Anyone who has been a fan of the genre long enough has heard most of the anecdotes…the post-prog interviews with Rutherford/Collins/Banks regarding their days as a prog band versus their salad days as international hit makers. Collins comes off very well here, actually, saying a lot of kind things that might be a bit of a shock for the devoted Collins basher. Wyatt is whimsical and fairly relaxed about the scene, years after being deposed from his own band, and bemoaning the group’s failure to score a hit and attract the girls. Mont Campbell’s ending interview bits are some of the saddest of all; Egg recorded three amazing albums, and then he basically fell off the face of the earth, a casualty of a lack of attention to his playing and work that affected him emotionally (NB: he seems much more at ease about it than I might have thought, and he is actively recording, mostly world music, under the name Dirk Campbell these days). Thankfully we don’t get to focus on some of the major ‘stories,’ such as the infamous curry eating incident or Wakeman’s King Arthur on ice; this documentary seems to actually be making an effort to stay away from those warhorses in favour of a more balanced, fair expose of the genre.

I do think there are weaknesses, some of them self-imposed. Obviously this documentary, produced for BBC, aired on BBC, and titled Prog Rock Britannia, is going to focus on British prog to the exclusion of all others. It’s a shame I’ve not necessarily found a comparable documentary to cover the other nationalities creating progressive music at the same time…no 90 minute documentaries on Italian prog, or Ameri-prog, or the French scene. Additionally, it kind of cuts off with the first salvo from punk in 1976/1977. This seems to be a common break point for a lot of video literature about prog…it’s as if the scene stopped and that was it. There’s no discussion of the New Wave of British Prog Rock…no Marillion or IQ or Twelfth Night or Pallas or Solstice or any of them. There’s no coverage of bands like Hawkwind or The Enid…bands with huge cult followings whose careers ran parallel to, and often intersected or merged with, progressive rock during this time. There’s also no coverage whatsoever of the third wave bands who are now making their name in the scene…the Tangent, Guapo, the Future Kings of England, Pure Reason Revolution, Magenta, Oceansize, and so on…or the bands that have integrated elements of progressive music in their sound, like Radiohead. There’s no mention of how this new sonic palate came to influence incredibly disparate and unlikely groups; without bands like Pink Floyd and their early explorations with sonics, I doubt Bauhaus would have found the sounds they made such good use of. Robyn Hitchcock’s musical meanderings would be much different without being informed by the madcap himself, Roger Keith Barrett. For all the mutterings about how prog is such a dirty word, its effects resonate today in many unlikely places.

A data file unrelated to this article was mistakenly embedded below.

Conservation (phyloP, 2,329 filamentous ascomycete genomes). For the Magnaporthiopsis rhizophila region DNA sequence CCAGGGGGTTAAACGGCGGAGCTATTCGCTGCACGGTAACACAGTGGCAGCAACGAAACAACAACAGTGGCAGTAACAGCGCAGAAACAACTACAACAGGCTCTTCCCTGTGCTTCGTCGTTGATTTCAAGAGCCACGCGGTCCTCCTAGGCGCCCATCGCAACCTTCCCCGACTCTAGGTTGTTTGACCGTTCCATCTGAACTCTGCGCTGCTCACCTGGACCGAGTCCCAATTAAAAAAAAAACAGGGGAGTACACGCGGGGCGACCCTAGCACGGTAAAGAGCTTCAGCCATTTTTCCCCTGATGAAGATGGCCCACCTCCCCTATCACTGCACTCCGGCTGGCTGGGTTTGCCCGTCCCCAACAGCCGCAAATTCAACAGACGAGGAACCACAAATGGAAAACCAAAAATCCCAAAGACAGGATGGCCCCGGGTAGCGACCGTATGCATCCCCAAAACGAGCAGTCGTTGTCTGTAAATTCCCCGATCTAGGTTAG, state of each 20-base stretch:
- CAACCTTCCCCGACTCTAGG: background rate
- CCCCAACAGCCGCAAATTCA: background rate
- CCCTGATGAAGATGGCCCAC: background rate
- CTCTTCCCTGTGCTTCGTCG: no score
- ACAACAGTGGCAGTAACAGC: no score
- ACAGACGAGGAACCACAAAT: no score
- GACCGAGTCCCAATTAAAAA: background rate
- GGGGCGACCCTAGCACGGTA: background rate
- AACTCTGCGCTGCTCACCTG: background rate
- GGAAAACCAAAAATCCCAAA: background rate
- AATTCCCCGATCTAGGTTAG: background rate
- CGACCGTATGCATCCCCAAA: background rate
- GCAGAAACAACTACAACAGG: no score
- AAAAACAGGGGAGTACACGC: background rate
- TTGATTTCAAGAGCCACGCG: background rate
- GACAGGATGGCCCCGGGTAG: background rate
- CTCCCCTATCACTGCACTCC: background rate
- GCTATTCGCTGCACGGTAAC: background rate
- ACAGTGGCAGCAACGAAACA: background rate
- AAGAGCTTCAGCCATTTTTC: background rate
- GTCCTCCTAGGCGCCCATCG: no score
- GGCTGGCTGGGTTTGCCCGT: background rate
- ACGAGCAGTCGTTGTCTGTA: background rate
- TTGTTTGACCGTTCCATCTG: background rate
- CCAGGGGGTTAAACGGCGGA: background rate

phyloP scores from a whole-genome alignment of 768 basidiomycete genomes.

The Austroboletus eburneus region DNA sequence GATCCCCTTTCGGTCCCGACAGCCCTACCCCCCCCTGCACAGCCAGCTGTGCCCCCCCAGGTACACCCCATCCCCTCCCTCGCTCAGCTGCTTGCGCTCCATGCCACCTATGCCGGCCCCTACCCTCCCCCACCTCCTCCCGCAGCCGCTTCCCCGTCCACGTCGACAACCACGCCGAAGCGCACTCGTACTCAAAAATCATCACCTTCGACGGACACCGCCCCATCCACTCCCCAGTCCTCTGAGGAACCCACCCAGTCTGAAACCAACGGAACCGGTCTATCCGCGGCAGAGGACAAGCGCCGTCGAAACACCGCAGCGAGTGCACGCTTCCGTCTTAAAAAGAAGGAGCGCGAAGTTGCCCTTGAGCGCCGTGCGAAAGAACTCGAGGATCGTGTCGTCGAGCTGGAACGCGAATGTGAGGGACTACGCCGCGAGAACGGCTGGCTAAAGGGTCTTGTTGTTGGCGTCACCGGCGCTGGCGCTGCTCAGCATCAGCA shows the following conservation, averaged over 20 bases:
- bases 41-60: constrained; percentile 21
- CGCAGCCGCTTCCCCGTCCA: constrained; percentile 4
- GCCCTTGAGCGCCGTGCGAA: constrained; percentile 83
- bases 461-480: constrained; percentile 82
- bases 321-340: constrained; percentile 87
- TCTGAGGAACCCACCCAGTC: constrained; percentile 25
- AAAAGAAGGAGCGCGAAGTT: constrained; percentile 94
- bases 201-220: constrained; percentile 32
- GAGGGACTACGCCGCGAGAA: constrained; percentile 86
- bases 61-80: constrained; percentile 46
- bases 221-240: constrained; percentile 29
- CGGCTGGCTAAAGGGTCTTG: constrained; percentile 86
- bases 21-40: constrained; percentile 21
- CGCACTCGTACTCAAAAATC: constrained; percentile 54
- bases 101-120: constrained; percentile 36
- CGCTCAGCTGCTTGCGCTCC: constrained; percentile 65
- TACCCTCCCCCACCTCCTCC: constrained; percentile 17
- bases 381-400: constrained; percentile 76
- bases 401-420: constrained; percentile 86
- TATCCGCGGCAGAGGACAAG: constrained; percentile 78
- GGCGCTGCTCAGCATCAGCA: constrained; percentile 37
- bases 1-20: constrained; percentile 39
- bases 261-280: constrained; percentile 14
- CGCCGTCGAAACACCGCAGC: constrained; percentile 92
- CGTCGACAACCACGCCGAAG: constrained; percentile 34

Having made these criticisms, I will say that Prog Rock Britannia is one of the most even handed, fair looks back at a genre so many of us love that I have yet to see. The music is treated with kindness and respect, and genuine love from the producers, interviewers and interviewees. I’d say if you have not yet seen this, you should, because it’s fair essential viewing for new and old prog fans alike. One can only hope at some point that a way is found to get this released on DVD.


Roger T said...

"A Lighter Shade Of Pale" - don't know that one!
Everything you suggest in your penultimate paragraph needs a seperate program to itself methinks.
I did a short thing on the origins of Brit-Prog that may be of interest:


martine said...

As for addressing the later waves of proggy goodness, if they had done so you'd still be watching it. I found it to be a very interesting little documentary thingie.

Anonymous said...

"Lighter Shade of Pale" was a Procol Harem song ...
They were supposed to back up Wakeman one year but didn't show up!